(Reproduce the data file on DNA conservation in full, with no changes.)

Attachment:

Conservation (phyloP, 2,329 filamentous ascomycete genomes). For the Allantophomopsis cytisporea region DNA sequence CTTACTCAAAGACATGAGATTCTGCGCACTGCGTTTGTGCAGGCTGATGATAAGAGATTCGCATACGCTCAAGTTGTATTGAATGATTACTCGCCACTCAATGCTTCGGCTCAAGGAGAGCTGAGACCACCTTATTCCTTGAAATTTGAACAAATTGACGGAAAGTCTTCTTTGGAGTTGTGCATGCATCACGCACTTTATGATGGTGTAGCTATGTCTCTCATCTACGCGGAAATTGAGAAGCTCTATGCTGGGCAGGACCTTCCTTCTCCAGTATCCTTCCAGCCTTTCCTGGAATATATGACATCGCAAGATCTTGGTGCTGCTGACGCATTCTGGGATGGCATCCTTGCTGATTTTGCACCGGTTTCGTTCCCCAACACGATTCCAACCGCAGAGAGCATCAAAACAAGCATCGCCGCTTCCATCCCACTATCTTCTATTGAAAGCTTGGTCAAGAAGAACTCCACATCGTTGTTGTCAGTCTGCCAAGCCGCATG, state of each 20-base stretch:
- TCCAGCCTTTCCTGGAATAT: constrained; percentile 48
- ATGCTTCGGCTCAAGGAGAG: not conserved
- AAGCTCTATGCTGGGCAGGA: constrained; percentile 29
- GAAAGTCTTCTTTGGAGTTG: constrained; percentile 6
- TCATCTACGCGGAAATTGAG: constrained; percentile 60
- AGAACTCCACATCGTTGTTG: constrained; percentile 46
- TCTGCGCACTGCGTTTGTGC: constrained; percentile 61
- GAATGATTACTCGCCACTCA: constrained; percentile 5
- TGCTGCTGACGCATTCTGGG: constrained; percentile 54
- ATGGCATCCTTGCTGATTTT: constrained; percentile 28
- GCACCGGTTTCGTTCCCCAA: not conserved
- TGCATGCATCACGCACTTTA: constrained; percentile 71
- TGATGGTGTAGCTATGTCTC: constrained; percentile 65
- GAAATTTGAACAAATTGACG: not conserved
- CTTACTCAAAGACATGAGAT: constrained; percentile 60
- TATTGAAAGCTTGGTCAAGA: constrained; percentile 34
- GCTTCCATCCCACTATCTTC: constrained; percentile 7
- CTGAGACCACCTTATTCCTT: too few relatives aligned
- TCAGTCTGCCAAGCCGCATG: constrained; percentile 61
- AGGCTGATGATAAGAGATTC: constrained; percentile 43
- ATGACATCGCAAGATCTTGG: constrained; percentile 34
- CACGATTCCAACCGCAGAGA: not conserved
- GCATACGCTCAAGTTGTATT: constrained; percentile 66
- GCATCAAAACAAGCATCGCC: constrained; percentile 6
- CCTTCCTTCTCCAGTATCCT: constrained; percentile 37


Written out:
Conservation (phyloP, 2,329 filamentous ascomycete genomes). For the Allantophomopsis cytisporea region DNA sequence CTTACTCAAAGACATGAGATTCTGCGCACTGCGTTTGTGCAGGCTGATGATAAGAGATTCGCATACGCTCAAGTTGTATTGAATGATTACTCGCCACTCAATGCTTCGGCTCAAGGAGAGCTGAGACCACCTTATTCCTTGAAATTTGAACAAATTGACGGAAAGTCTTCTTTGGAGTTGTGCATGCATCACGCACTTTATGATGGTGTAGCTATGTCTCTCATCTACGCGGAAATTGAGAAGCTCTATGCTGGGCAGGACCTTCCTTCTCCAGTATCCTTCCAGCCTTTCCTGGAATATATGACATCGCAAGATCTTGGTGCTGCTGACGCATTCTGGGATGGCATCCTTGCTGATTTTGCACCGGTTTCGTTCCCCAACACGATTCCAACCGCAGAGAGCATCAAAACAAGCATCGCCGCTTCCATCCCACTATCTTCTATTGAAAGCTTGGTCAAGAAGAACTCCACATCGTTGTTGTCAGTCTGCCAAGCCGCATG, state of each 20-base stretch:
- TCCAGCCTTTCCTGGAATAT: constrained; percentile 48
- ATGCTTCGGCTCAAGGAGAG: not conserved
- AAGCTCTATGCTGGGCAGGA: constrained; percentile 29
- GAAAGTCTTCTTTGGAGTTG: constrained; percentile 6
- TCATCTACGCGGAAATTGAG: constrained; percentile 60
- AGAACTCCACATCGTTGTTG: constrained; percentile 46
- TCTGCGCACTGCGTTTGTGC: constrained; percentile 61
- GAATGATTACTCGCCACTCA: constrained; percentile 5
- TGCTGCTGACGCATTCTGGG: constrained; percentile 54
- ATGGCATCCTTGCTGATTTT: constrained; percentile 28
- GCACCGGTTTCGTTCCCCAA: not conserved
- TGCATGCATCACGCACTTTA: constrained; percentile 71
- TGATGGTGTAGCTATGTCTC: constrained; percentile 65
- GAAATTTGAACAAATTGACG: not conserved
- CTTACTCAAAGACATGAGAT: constrained; percentile 60
- TATTGAAAGCTTGGTCAAGA: constrained; percentile 34
- GCTTCCATCCCACTATCTTC: constrained; percentile 7
- CTGAGACCACCTTATTCCTT: too few relatives aligned
- TCAGTCTGCCAAGCCGCATG: constrained; percentile 61
- AGGCTGATGATAAGAGATTC: constrained; percentile 43
- ATGACATCGCAAGATCTTGG: constrained; percentile 34
- CACGATTCCAACCGCAGAGA: not conserved
- GCATACGCTCAAGTTGTATT: constrained; percentile 66
- GCATCAAAACAAGCATCGCC: constrained; percentile 6
- CCTTCCTTCTCCAGTATCCT: constrained; percentile 37